Real economic activity: Indicators that became available this month point to a higher pace of activity than that of previous years. According to the second estimate of National Accounts data for the second quarter, GDP grew by 4.0 percent (compared with 3.7 percent in the first estimate) (seasonally adjusted annual data), and exports (excluding diamonds and startups) grew by 10.9 percent (compared with 5.7 percent in the first estimate). Initial results from the Companies Survey for the third quarter are consistent with the assessment that the growth rate in that quarter will not be lower than in previous years (2–3 percent).  According to foreign trade data, goods exports (excluding ships, aircraft and diamonds, in current dollar terms) in July–August were 1.3 percent higher than the monthly average in the second quarter, and imports (excluding ships, aircraft, diamonds and fuels) remained unchanged.  Following an increase in June, services exports (seasonally adjusted in current dollar terms) declined by 6.4 percent in July. Incoming tourism is having difficulty recovering, and the number of tourist arrivals was about 3 percent lower in January–August than in the corresponding period of last year. The Composite State of the Economy Index increased by 0.2 percent in August, led by increases in job vacancies, in retail trade revenue, and in building starts. The Consumer Confidence Index compiled by the Central Bureau of Statistics declined slightly in August, but remains high. The index compiled by Bank Hapoalim increased again in August. There was a relatively sharp increase in the Purchasing Managers Index in August, to 57 points.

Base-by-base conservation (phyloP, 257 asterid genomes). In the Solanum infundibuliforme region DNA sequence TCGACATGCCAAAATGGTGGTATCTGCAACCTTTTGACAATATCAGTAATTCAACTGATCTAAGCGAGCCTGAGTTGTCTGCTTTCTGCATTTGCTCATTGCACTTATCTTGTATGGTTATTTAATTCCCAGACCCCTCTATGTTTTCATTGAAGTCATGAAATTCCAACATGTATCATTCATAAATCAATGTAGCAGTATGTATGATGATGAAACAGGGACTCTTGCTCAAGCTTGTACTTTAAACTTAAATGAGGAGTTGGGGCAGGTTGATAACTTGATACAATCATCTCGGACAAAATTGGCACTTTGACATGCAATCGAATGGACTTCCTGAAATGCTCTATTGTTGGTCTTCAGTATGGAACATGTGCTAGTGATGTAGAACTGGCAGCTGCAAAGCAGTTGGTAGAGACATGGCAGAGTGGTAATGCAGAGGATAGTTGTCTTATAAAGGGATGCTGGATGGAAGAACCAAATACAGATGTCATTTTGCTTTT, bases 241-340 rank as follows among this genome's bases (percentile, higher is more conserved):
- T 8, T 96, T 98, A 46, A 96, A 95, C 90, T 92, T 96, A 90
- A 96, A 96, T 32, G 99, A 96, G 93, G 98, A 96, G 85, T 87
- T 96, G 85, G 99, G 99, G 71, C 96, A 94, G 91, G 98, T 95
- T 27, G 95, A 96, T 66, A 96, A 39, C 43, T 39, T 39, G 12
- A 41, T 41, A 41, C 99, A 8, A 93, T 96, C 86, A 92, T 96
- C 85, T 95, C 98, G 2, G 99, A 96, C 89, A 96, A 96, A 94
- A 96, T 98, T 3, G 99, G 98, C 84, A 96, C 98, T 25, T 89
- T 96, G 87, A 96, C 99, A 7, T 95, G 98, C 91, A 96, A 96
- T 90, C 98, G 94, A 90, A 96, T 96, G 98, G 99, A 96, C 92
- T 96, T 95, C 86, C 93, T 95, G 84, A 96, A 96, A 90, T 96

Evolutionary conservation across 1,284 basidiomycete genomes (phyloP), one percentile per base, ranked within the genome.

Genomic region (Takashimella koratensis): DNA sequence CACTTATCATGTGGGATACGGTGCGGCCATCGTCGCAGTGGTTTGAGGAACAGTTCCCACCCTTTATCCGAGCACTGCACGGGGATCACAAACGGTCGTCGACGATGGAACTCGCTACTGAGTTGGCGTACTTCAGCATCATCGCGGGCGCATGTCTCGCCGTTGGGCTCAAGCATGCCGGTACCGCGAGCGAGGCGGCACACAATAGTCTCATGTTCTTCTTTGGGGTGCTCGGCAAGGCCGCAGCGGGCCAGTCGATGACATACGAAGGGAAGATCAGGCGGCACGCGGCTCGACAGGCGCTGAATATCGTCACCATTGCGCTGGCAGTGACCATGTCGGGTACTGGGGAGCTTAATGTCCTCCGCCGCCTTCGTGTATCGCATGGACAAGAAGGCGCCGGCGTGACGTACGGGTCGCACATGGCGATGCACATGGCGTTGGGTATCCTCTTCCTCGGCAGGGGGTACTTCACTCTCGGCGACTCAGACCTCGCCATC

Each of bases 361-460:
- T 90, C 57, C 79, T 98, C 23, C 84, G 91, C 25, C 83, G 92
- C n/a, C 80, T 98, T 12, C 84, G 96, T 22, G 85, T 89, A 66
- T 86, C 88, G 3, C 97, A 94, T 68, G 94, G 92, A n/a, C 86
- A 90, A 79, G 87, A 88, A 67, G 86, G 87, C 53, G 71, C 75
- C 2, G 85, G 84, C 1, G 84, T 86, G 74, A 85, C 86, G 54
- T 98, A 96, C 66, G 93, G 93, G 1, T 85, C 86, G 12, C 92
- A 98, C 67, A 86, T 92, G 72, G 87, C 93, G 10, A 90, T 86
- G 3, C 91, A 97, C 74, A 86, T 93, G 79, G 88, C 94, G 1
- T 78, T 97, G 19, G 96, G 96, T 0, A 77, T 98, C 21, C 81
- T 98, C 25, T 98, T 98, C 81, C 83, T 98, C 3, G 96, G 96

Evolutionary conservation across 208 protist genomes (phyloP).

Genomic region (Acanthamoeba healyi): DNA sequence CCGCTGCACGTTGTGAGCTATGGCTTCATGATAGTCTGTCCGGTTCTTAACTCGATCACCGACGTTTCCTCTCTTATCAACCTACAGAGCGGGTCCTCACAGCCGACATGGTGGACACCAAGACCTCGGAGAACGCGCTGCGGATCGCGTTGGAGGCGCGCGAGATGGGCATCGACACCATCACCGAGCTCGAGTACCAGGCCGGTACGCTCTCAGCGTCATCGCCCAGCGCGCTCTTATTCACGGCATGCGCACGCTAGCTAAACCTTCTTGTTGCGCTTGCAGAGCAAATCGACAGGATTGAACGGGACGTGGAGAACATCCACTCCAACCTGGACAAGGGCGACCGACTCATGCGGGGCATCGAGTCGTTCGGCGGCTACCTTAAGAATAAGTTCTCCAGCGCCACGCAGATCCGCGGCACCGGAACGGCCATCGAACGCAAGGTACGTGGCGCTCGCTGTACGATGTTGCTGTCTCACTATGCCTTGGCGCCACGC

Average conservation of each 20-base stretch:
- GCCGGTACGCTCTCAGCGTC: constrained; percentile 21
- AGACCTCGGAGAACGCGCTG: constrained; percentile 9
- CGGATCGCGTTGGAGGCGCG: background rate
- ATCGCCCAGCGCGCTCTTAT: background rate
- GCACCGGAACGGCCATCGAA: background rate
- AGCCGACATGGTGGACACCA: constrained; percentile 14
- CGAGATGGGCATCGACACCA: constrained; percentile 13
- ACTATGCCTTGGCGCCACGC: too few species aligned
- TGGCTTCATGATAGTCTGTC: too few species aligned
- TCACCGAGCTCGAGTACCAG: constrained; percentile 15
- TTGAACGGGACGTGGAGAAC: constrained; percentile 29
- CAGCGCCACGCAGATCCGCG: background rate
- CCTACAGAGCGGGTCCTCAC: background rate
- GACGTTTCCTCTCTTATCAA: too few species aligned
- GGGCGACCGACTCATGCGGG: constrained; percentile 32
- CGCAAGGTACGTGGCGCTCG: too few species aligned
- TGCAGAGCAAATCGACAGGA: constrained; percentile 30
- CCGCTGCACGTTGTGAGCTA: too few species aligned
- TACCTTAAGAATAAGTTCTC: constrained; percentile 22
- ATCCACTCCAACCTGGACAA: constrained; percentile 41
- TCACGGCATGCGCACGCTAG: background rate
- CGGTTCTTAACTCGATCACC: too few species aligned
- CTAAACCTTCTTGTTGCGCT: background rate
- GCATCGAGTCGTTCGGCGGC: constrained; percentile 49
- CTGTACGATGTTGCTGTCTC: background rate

The labor market: The picture conveyed by the labor market remains very positive. Wage increases continue, with an emphasis on business sector industries. Real wages increased by 0.3 percent (seasonally adjusted) in April–June compared with the preceding three months, while nominal wages increased by 0.1 percent. Health tax receipts for June–August were 5.3 percent higher (in nominal terms) than in the corresponding period in the year before, reflecting the continued increase in employment and wages. Labor Force Survey data for August indicate that the unemployment rate among the prime working ages (25–64) (seasonally adjusted) remained at the low level of 4.0 percent, and the employment rate and the labor force participation rate continued to increase. The job vacancy rate increased to a record high of 4.0 percent (seasonally adjusted) in August.